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If you had asked me ten years ago if our children would have to face antisemitism in their lifetimes, I would have said emphatically no. Yes, there are individuals who are antisemitic, but the idea of systemic wide-spread antisemitism was reserved for other countries and histories.

Since then, sadly and shockingly, I learned how wrong I was. Our community has seen a shift: October 7th surfaced and exacerbated antisemitic hate, often cloaked as “anti-Israel.” Hateful experiences are surging on college campuses. My husband and I have front row seats to the hatred students face on many campuses.

Our eldest daughter, Shoshana, attended The Rashi School, Gann Academy, Jewish summer camp, traveled to Israel, and participated in Havaya at TBE. We did what we thought we should do: we gave her the sense of self and knowledge of Jewish history to ensure she was well-armed to face whatever ignorance she might encounter when she went off to attend the University of Pittsburgh.

Neither she—nor we—were prepared for the hate that surfaced as microaggressions turned into blatant aggression from her roommate. Shoshana’s friends regularly referred to her as the “rich girl from the Northeast,” a view we naively attributed to different familial backgrounds. We came to learn, however, that these are code words for “Jew.” When she signed up for Birthright, antisemitism came out of the shadows. Fellow students told her that since she supported Israel and they supported the Palestinians, they could not be friends and she was not welcome in her own dorm room. No longer veiled or whispered, she came face to face with blatant antisemitism.

To its credit, Pitt handled this situation well—she was swiftly moved her into emergency housing and the haters were required to attend tolerance classes. The staff and clergy at TBE were an enormous source of support. Following that freshman year experience, Shoshana went on to make new friends and loved her experience at Pitt.

Our second daughter, Yael, attends University of Wisconsin. Also a product of Rashi, Jewish camps, and trips to Israel, Yael spent last summer in Tel Aviv, interning at a start-up company, through Onward Israel. The October 7 attacks hit her hard and personally—she sent us videos of the grocery store she frequented daily just months before, that had been bombed into dust. Her Israeli peers—friends from school and camp exchanges and programs—are now on the front lines with the IDF. She knows one of the Americans taken hostage by Hamas. If Hamas had attacked just weeks earlier, she would have been directly in harm’s way. What shook her the most, however, took place on campus, in Madison. Hiding behind the First Amendment, protests on campus turned hateful, and were met with silence and the lack of support from the administration. This, at a school with a Jewish Chancellor.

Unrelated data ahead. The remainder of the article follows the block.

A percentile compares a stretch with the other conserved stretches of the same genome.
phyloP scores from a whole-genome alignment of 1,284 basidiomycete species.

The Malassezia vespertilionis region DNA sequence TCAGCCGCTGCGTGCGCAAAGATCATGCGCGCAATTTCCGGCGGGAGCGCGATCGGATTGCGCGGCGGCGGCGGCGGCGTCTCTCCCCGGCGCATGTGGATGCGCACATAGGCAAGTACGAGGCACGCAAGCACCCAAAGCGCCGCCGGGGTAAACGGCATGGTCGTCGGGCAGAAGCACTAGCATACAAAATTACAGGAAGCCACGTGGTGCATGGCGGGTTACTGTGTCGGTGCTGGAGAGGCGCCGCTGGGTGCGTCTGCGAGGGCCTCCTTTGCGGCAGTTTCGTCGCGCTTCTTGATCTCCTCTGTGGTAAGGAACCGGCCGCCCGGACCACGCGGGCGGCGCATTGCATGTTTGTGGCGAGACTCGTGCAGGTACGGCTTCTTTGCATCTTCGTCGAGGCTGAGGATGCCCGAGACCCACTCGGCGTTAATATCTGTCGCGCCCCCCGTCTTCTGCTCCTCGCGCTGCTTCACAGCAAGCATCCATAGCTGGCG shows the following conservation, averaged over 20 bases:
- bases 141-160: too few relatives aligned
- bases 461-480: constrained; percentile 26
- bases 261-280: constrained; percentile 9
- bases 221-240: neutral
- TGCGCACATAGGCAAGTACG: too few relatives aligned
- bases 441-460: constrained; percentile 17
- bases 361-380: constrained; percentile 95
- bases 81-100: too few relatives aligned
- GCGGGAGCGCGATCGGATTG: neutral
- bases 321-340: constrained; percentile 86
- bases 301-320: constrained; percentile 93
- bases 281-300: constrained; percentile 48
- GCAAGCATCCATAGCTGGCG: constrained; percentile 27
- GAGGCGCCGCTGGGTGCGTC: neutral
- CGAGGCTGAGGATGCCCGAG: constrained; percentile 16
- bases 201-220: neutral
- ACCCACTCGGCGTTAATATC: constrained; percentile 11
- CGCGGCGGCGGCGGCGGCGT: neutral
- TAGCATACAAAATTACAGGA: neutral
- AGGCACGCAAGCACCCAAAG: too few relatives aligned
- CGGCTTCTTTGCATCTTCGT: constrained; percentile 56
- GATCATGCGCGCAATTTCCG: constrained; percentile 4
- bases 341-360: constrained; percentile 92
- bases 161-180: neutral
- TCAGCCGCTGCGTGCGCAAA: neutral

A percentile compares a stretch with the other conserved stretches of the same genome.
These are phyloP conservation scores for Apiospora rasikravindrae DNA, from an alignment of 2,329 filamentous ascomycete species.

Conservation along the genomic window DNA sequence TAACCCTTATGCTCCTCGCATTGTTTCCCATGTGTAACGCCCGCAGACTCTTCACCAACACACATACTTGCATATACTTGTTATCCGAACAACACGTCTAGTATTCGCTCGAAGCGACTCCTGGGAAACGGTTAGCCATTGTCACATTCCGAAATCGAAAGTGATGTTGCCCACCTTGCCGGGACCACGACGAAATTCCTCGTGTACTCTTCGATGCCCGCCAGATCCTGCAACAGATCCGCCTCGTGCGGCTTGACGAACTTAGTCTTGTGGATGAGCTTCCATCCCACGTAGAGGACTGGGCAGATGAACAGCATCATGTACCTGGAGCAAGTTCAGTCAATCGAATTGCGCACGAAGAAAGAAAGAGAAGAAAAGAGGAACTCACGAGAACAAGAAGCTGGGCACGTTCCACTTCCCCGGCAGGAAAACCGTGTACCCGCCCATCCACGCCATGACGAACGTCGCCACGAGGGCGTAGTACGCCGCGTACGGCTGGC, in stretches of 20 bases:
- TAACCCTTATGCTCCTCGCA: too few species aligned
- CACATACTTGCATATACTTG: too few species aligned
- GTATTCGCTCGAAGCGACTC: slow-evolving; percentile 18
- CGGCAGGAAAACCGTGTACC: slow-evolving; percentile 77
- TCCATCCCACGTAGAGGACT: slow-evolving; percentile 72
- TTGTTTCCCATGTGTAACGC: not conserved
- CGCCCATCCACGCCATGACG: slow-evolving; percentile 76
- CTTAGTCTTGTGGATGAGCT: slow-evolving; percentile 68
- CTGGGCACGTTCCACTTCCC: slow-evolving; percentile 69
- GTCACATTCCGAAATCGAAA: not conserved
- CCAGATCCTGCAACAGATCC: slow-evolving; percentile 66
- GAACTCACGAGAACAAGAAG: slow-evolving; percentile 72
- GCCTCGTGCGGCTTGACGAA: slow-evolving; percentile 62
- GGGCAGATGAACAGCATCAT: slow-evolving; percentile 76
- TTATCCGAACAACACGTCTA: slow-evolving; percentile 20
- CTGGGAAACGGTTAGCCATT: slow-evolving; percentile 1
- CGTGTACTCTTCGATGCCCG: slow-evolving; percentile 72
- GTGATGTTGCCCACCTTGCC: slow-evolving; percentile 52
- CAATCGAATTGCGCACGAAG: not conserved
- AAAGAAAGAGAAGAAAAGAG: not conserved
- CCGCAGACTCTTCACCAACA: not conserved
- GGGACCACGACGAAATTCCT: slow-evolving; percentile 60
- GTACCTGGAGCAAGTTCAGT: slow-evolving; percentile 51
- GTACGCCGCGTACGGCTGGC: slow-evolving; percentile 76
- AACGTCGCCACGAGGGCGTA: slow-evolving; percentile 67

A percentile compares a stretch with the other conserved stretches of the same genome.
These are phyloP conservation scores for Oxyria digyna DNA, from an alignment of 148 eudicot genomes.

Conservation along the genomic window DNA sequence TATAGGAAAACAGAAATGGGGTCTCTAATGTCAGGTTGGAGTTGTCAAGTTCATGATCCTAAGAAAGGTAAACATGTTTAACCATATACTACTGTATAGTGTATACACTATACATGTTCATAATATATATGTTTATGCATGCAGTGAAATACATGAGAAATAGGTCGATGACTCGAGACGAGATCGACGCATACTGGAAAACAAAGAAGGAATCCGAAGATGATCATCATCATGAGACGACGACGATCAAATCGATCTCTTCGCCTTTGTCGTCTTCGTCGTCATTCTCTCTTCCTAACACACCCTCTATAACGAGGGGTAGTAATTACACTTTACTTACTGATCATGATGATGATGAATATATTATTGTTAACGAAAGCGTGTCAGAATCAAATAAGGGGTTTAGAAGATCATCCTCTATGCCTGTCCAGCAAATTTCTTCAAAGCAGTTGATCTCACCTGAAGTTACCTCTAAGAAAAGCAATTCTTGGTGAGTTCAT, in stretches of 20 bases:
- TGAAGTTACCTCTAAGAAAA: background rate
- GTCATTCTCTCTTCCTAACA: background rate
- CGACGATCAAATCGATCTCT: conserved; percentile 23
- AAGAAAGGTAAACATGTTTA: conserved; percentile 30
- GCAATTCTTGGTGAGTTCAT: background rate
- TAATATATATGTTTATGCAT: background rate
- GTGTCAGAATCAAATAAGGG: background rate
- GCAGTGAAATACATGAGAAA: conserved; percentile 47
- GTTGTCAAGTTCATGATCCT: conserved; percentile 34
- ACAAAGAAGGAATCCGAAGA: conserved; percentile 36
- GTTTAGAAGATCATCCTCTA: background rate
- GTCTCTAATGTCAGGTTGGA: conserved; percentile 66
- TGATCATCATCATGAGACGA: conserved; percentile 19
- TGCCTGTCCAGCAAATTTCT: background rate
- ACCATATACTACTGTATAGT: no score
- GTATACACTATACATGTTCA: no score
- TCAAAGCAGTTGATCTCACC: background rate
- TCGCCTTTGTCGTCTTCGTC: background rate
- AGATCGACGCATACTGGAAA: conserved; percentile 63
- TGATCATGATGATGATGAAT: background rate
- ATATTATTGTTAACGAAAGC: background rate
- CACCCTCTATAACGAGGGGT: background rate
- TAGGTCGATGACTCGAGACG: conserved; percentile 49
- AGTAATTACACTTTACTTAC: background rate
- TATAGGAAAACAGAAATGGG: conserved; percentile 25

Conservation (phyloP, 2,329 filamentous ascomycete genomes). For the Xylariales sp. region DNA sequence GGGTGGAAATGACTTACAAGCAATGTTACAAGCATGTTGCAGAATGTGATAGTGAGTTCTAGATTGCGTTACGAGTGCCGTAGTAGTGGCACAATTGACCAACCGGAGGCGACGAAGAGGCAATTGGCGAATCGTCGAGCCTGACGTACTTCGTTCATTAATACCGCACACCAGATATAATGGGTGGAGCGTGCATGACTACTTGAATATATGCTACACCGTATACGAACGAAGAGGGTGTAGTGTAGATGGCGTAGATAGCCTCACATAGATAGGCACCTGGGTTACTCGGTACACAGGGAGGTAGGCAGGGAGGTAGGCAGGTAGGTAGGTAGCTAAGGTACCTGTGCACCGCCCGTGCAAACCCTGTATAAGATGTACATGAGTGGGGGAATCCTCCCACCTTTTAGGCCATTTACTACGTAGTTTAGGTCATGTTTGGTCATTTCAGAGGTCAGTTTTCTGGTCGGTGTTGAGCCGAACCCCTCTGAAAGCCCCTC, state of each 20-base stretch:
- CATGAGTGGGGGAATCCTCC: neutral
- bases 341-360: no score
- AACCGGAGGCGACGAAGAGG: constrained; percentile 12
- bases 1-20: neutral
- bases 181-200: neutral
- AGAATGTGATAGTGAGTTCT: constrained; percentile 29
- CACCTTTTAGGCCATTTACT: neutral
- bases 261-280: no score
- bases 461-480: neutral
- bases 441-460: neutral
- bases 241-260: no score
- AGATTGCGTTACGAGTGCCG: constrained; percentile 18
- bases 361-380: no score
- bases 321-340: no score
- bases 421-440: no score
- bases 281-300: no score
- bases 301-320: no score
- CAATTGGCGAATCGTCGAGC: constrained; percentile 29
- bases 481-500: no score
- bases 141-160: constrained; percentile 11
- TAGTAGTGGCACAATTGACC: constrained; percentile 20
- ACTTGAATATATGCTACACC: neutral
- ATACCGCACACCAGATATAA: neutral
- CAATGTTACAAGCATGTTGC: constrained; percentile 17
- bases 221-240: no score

Not until literal Nazis with regalia and flags marched in formation through campus yelling, “You can run, but you can’t hide” and “there will be blood,” did the Administration finally speak up and step up to provide a sense of safety for its Jewish students. Like administrators at other colleges and universities, leaders at Wisco faced rising antisemitism with legalese answers equivocating between hate and protected speech—said against any ethnic or religious group, threats of violence would have been seen as hate speech and swiftly addressed. Against Jews, however, one vice-chancellor insisted on a call with more than 300 scared and angry parents; threats of hate and violence were protected.

We did all we could to give her a strong sense of Jewish identity, so we cried when Yael called and asked us, “Do I take off my Jewish jewelry?”

Both situations were very different, and yet, as parents, we felt helpless. We were ill-equipped to help our daughters navigate these terrains of hate, which compounded their fears and anxiety. This is why I have chosen to step up and lead an effort at TBE to support our students, parents, and grandparents on campuses across the country.

Rabbi Callman, Staci Berkson, and I are formulating plans on ways our TBE community can provide emotional support to all who are impacted—students, faculty, families—and educate others about this growing risk. This “Standing Against Hate” program needs the support of our whole congregation as we face increasing threats. We welcome your involvement in this vital effort.

Our children deserve—and these times demand—nothing less.

Email me, Michelle Paster, if you would like to help. 

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